core of research specialists necessary to advance the state of the art; the broad-based education of developers, administrators, and users, making security-conscious practices second nature just as optimizing for performance or functionality is; making it easy and intuitive for users to “do the right thing”; the employment of business drivers and policy mechanisms to facilitate security technology transfer and diffusion of R&D into commercial products and services; and the promotion of risk-based decision making (and metrics to support this effort).
Second, the earlier reports have identified as meriting research investment a number of important areas that are consistent with those identified in this report, including authentication, identity management, secure software engineering, modeling and testbeds, usability, privacy, and benchmarking and best practices. Understanding the intersection between critical infrastructure systems and the IT systems increasingly used to control them is another common theme for research needs.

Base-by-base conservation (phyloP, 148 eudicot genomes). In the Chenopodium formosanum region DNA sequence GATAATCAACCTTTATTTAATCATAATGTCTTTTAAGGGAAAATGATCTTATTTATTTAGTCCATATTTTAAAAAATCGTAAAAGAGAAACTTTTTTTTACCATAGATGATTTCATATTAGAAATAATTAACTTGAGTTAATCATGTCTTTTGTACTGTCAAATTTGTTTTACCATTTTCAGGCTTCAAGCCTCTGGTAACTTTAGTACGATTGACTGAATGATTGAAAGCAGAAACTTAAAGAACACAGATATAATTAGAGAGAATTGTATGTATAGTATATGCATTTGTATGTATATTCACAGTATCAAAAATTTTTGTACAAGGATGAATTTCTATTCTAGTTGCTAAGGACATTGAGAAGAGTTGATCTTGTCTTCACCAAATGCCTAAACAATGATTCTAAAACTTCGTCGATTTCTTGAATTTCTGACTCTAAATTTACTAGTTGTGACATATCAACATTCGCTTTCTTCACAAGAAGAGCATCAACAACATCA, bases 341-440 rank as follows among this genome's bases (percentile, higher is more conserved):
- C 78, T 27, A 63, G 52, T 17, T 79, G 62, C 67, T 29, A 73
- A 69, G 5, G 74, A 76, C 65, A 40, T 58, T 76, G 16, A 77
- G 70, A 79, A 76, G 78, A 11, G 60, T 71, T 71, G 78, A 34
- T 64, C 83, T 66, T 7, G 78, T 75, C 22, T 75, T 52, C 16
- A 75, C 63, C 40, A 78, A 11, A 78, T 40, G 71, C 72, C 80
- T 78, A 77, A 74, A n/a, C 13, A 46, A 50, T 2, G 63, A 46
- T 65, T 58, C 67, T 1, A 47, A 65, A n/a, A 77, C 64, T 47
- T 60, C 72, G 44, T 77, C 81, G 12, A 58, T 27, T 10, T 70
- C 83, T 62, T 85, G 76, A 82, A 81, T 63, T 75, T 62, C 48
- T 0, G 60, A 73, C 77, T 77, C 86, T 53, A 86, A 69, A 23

Third, taken together the activities reviewed give an overall sense that—unless we as a society make cybersecurity a priority—IT systems are likely to become overwhelmed by cyberthreats of all kinds and eventually to be limited in their ability to serve society. This future is avoidable, but precluding it requires the effective coordination and collaboration of private and public sector; continuous, comprehensive, and coordinated research; and appropriate policies to promote security and deter attackers.